By Eugene McGloin
Political EditorSLIGO TOWN
has seen many famed public speeches by leaders of all political hues.
Fine Gael always had a soft spot for the town, mainly because of Arthur Griffith a century ago.
Much less auspicious or memorable for its content or portent was Liam Cosgrave outside the Town Hall in May 1977.
He was Taoiseach then and that 1977 general election campaign had just seen the launch of a new newspaper serving Mayo and Sligo, The Western Journal.
That paper also had an excellent offshoot in High Street, The Sligo Journal.
It launched Tommie Gorman into the world of Irish and international journalism.
The Taoiseach's 'blessing' of the 1977 launch was probably a favour for Sligo man Ted Nealon to his old buddy, John Healy, the new newspaper's founder.
Ted Nealon was then heading up the Government Information Bureau and like the rest so sure of victory that he himself stood in Clontarf.
But the real story of that election as it unfolded, never got leaked to any newspaper.Private polling showed Fine Gael and Labour were headed for the mother and father of a drubbing in 1977, for a hiding of historic dimension at the hustings.
The political leadership career of Liam Cosgrave was on life-support with only weeks to live. Only 'close family' inside the coalition had any inkling.Hushed Up
It was all so different less than a decade earlier when the Cosgrave name, Liam, had exploded once more in Irish public life after a newspaper leak.The Sunday Independent
and its legendary political writer, Ned (EB) Murphy, had received the scoop of a lifetime in early 1970.
Headed Garda paper, signed 'Garda' -- but obviously an officer -- named several serving government Ministers, their families and Army officers, plural, as attempting to import guns.The Sunday Independent
and then Liam Cosgrave was urged by the Garda: ''See that this scandal is not hushed up.''
The newspaper couldn't adequately 'source' the sensational allegations so Liam Cosgrave seized the day. All five decades afterward, is history of many hues.Weekday Masses
Like all its antecedents, History is (only) written by ''the winners,'' and even then so, so subjectively so.For that reason, the names of Liam Cosgrave and his father WT Cosgrave for the five decades before 1970 arouse admiration and admonition in equal measure.
This reflection on a good personal life, lived to a great 97 years, is not the occasion to go into the pros and cons of those political positions which spanned across a century.For a while in my life I used to come across Liam Cosgrave with his wife Vera on an almost daily basis.
They were both to be seen at weekday Masses in St Michaels in Dun Laoire -- the hometown of our own current Bishop in Elphin, Kevin Doran.
Both Cosgraves were reserved, never seemed pushy and certainly never showy, never 'show-off' in their public presentation.
In that, there was much to learn and to like about the man and his standard(s). His public silence at all times after retirement was a high standard, too, -- difficult to do in any walk of Life and to be (mostly) admired for that reason.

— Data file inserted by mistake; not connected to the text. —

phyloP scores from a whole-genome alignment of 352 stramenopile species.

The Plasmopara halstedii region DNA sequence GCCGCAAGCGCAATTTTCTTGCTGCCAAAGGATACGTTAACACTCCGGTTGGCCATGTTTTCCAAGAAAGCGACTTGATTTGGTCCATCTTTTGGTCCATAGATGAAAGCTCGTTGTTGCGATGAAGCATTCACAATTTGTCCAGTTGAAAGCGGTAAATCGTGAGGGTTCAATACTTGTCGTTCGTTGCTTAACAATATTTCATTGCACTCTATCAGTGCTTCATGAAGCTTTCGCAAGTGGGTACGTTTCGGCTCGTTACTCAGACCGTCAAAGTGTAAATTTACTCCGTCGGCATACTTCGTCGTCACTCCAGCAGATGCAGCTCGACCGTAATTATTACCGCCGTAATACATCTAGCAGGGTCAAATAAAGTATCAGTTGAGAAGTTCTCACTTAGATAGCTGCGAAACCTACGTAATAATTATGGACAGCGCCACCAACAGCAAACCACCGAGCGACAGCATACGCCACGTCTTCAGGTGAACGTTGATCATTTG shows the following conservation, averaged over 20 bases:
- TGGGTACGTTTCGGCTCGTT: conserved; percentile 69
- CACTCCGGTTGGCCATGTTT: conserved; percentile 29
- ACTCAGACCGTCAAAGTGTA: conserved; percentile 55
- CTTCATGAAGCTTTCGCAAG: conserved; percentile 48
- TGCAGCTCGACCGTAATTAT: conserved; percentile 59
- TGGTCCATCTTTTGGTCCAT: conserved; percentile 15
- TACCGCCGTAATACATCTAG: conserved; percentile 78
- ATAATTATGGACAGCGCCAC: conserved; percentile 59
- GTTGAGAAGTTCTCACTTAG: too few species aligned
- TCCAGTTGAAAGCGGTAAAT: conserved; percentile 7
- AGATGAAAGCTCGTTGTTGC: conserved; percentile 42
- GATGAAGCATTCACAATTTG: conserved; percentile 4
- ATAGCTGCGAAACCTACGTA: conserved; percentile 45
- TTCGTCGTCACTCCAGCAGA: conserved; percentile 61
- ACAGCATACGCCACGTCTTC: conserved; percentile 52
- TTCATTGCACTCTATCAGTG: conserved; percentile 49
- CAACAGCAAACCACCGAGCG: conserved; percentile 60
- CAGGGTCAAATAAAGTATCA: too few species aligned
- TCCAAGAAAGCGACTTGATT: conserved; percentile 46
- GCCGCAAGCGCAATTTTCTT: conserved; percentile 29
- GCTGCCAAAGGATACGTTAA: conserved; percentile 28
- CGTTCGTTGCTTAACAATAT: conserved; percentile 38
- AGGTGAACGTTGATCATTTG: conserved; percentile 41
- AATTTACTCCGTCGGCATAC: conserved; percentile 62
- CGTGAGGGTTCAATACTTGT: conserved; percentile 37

Studying the inscrutable man at that time, the impression was that he saw standards (including silence after public service) as a personal duty to be actively delivered.Funny, Menacing
Liam Cosgrave and indeed Fine Gael in power were always good for me in journalism.
Critiques of their policies -- sometimes lack of them
-- landed me three national awards in just over a decade.
So, they had to be doing something wrong.....in somebody's else judgement, too! Every such judgement is subjective. But I'm not inclined to much forgetfulness re: Liam Cosgrave's 100% failure on the Dublin and Monaghan car bombings, 33 lives lost on Friday May 17th 1974.
Yet in less than a month he 100% abandoned his public promises for justice at that outrage. Why?
Some families of those dead were harassed by some Gardai in the early years. Why?
Sometimes silence is NOT good enough, not a duty, too self-serving. We have all made that mistake
Liam Cosgrave could be funny but the very same storyline could contain menace, too.
Within his own party he told delegates at an Ard Fheis that he would root out and rout his critics like ''mongrel foxes.''
After that Seventies speech, it was hard not to order the tombstone for the party's big Sixties vision, The Just Society.Like the film 'Carrie,' that (radical) party vision pokes its hand out of the grave every now and again.
That ''mongrel foxes'' speech seemed likely, briefly, to push leadership pretender Garret Fitzgerald under the clay marked by that new tombstone.Blow Ins
No less funny to his own party but no less menacing to others was a speech by Cosgrave when I sat just yards away at an Árd Fhéis.He was talking about journalists who had the temerity to criticise his government, the Cosgrave and Corish Cabinet with ''all the talents.''
The Taoiseach had a message for them; these blow-ins should blow out or blow up.
It was a nice diversion from the National Coalition and its dubious talent for doubling of Ireland's National Debt for the first time ever.
The Cosgrave code only fitted one man at our Ard Fheis press bench: Bruce Arnold.
Within the year Arnold was named as Irish Journalist of the Year.
It was not to be Arnold's last public joust with a serving Taoiseach, either.
Finally, when Charles Haughey left public the man who failed to short-circuit Haughey's public career paid one of the best tributes.
''He did more good than his critics ever did,'' said the laconic Liam.
One suspects Liam Cosgrave would be happy to have that epithet included in final tributes to himself.
Everything else that might be said will, like all political discourse in this divided society, end up in endless argument.